Experts weigh in on Omaha Police Department reforms


March 12th, 2014

Omaha, NE – The American Civil Liberties Union of Nebraska wants the Omaha Police Department to change its ways.

Amy Miller, legal director for the organization, said the group has reached out to the Department of Justice, the state’s attorney general and Omaha city officials to investigate wide range of concerns; from evidence planting scandals, citizen shootings and killings and the absence of a police auditor. But to no avail—all of them declined to move forward with an investigation.

“Even though there is a level of frustration we keep asking for help from the powers that be, ACLU and these other community organizations have decided well let’s ask the people,” Miller said.

Jonathan Benjamin-Alvarado, political science professor at the University of Nebraska at Omaha, said a lack of trust between citizens and the police creates a negative environment where people are not willing to come forward, report crimes or work with the police, which affect public safety as a whole.

“It’s a real lack of trust with the city population because of the history that they have had. It’s been rather unfortunate that there have been a number of incidents where there has been police abuse or misbehavior and it really undermines any trust or confidence that the community has when it comes to policing,” Alvarado said.

ACLU has developed four reforms for the Omaha Police Department: a citizen review board, training, transparency and body worn cameras.

Miller said a citizen review board could interview the police, look at police reports and make recommendations. The organization has also proposed posting all of OPD’s standard operating procedures online so that citizens can review them.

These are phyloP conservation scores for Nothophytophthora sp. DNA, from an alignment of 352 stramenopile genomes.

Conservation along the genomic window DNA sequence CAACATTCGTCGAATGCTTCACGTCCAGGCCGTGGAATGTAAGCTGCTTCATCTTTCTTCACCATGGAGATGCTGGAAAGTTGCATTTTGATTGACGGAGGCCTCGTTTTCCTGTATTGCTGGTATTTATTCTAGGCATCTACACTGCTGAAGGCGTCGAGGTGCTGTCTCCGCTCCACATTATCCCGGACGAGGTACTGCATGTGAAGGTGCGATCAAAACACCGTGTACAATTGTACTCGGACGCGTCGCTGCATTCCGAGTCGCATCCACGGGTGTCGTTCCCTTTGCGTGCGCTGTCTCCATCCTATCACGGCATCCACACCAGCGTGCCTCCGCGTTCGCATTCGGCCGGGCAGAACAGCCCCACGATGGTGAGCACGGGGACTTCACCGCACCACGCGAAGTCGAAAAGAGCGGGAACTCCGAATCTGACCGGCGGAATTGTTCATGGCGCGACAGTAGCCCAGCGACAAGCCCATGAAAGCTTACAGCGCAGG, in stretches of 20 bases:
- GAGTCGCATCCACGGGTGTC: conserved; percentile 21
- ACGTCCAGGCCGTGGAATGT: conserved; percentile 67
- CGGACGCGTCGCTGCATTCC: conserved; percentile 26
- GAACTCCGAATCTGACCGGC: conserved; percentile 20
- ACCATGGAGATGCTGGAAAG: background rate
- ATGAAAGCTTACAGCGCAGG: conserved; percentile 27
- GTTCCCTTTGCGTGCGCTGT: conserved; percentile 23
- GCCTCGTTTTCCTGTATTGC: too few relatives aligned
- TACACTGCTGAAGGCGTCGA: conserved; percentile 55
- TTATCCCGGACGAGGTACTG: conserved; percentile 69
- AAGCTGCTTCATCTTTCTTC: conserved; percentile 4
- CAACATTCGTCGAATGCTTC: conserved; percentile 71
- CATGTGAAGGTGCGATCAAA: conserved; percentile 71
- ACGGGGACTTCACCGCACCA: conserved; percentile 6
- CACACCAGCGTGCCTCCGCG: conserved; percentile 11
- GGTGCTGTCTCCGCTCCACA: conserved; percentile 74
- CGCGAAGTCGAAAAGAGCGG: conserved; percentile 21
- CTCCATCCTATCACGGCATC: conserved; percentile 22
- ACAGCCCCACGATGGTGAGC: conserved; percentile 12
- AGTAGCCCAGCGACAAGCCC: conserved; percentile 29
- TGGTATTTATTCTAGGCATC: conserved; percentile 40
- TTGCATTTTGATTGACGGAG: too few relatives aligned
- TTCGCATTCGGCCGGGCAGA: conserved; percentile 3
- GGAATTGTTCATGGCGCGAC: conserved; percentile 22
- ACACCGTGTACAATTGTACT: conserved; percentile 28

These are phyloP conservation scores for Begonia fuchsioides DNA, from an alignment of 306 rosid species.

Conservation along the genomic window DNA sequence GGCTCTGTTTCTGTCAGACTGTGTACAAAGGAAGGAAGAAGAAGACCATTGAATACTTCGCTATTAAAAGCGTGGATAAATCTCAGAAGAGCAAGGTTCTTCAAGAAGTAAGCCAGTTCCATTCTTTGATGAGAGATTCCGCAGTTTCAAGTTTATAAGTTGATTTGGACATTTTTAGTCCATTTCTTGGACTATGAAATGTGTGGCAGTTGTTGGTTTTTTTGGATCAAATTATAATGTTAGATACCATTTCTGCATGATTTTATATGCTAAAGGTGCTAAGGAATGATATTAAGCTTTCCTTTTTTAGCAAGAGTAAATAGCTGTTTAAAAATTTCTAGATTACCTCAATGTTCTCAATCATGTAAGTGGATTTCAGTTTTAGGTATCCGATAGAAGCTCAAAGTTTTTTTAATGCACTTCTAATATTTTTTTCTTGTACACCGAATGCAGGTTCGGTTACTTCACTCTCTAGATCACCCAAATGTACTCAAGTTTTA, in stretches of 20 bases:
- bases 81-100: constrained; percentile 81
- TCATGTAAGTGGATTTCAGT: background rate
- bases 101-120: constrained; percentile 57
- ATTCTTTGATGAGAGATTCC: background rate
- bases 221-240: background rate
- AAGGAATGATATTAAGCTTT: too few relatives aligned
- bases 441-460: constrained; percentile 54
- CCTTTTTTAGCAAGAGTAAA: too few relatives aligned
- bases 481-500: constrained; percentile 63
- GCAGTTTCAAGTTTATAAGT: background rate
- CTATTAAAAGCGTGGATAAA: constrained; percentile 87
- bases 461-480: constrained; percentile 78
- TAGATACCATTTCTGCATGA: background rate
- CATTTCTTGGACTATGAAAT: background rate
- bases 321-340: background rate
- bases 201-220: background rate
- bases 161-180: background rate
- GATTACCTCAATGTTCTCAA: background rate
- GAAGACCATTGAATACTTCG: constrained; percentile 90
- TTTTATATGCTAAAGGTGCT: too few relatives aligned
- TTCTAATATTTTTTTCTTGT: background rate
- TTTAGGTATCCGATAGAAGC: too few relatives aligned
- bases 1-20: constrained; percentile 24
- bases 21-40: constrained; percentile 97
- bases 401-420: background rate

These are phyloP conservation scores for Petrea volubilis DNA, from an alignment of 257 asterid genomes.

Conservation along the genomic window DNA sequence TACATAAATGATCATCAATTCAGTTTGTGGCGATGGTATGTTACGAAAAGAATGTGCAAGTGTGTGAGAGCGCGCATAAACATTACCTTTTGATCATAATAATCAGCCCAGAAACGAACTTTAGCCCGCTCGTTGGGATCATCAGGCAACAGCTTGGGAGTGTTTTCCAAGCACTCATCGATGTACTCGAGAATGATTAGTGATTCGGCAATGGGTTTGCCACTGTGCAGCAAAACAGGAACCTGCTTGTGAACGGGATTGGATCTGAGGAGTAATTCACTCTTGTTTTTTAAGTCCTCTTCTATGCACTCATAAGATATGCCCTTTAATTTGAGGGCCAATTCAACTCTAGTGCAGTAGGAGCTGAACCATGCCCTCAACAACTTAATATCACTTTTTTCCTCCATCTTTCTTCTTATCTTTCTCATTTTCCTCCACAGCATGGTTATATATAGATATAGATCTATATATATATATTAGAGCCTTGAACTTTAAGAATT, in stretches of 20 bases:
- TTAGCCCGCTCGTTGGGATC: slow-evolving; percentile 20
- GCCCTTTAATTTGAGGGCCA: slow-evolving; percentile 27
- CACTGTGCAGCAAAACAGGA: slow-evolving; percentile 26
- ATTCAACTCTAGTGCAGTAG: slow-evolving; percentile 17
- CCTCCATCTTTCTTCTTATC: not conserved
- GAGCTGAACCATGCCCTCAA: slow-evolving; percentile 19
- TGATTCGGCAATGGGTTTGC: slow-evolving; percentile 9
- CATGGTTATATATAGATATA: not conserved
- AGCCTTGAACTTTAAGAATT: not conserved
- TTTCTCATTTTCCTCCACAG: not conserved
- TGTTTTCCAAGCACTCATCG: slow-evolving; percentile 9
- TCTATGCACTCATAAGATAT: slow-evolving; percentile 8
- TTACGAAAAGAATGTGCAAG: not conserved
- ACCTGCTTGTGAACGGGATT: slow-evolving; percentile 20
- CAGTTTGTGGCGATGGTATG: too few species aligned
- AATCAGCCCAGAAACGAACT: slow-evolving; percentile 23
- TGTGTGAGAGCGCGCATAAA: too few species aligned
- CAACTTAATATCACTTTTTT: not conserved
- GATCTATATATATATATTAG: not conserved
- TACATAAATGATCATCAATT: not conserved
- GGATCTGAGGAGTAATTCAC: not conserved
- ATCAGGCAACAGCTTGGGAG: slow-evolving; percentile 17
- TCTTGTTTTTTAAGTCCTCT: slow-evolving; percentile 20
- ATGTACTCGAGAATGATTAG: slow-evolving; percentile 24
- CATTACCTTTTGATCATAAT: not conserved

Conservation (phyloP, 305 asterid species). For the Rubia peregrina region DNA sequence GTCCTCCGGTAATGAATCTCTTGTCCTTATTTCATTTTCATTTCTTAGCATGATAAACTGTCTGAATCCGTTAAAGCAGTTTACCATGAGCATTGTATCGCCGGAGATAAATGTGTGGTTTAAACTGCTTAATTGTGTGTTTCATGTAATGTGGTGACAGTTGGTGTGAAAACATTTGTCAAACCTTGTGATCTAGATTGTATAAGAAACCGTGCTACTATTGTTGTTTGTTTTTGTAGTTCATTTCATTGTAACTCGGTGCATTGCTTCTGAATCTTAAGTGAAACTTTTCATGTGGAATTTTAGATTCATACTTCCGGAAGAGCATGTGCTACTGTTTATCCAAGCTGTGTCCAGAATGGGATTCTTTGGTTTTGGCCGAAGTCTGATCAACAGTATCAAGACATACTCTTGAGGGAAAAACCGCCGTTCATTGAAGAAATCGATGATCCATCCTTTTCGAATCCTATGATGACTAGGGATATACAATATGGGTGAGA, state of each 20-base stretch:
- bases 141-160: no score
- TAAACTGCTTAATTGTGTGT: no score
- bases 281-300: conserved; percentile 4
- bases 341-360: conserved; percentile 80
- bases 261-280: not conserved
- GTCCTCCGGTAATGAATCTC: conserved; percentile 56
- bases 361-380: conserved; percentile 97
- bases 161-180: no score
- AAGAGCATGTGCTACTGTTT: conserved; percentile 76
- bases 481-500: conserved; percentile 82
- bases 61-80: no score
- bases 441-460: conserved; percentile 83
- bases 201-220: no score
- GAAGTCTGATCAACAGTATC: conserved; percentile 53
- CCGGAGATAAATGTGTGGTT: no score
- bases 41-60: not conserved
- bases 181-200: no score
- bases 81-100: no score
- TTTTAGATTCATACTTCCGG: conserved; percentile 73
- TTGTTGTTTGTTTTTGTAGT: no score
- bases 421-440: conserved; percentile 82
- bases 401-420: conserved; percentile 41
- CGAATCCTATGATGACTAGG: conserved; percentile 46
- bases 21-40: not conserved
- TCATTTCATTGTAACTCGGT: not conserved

They have also requested anti-bias and de-escalation training for officers as well as the use of body warn cameras.

“Overall with those four reforms if the police chief is sharing info by the website, sharing info through the civilian oversight process, and they’re doing internal reform cameras watching what’s going on in the streets and training to stop bad behavior as it’s emerging we’ll have a healthy police department again,” Miller said. “It’s been a long, long time coming and these changes need to be implemented pretty soon here because you are listening to decades worth of frustration coming from citizens.”

Sam Walker, police accountability expert, said that OPD has a lack of training and supervision.  He said a department has to have state of the art policies and really good training over those policies.

“Police departments are very complex organizations in the sense that you have all of these people with enormous power and power to use force working out there alone or in pairs and usually without supervision,” Walker said. “You constantly have to reinforce the training and the supervision and once that begins to wither away it really begins to snow ball and officers learn that there are a lot of things that they can get away with.”

Walker also believes that body worn cameras will work to protect citizens and officers.

“It works both ways. It will confirm or deny or refute the argument on either side. I also think it will have an important deterrent effect,” Walker said. “If an officer knows that there is a record of this on this video camera in terms of unnecessary force, calling people names and so forth.”

Alvarado said body cameras are a good first step but more needs to be done for long-term results.

“It’s a mechanical solution to a larger issue. I think if we can help the police to be much more transparent not only in the way that they engage the community but how they might be held accountable…that would be the best thing of all.”

Currently, the ACLU Nebraska has a law suit pending against OPD on behalf of the Johnson family after officers used excessive force and warrantless search and seizure during a parking incident in March 2013. They also have a racial profiling case pending in court against the Douglas County Sheriffs office for the racial profiling of a Middle Eastern man who was left on the side of the road for several hours while officers searched his vehicle.


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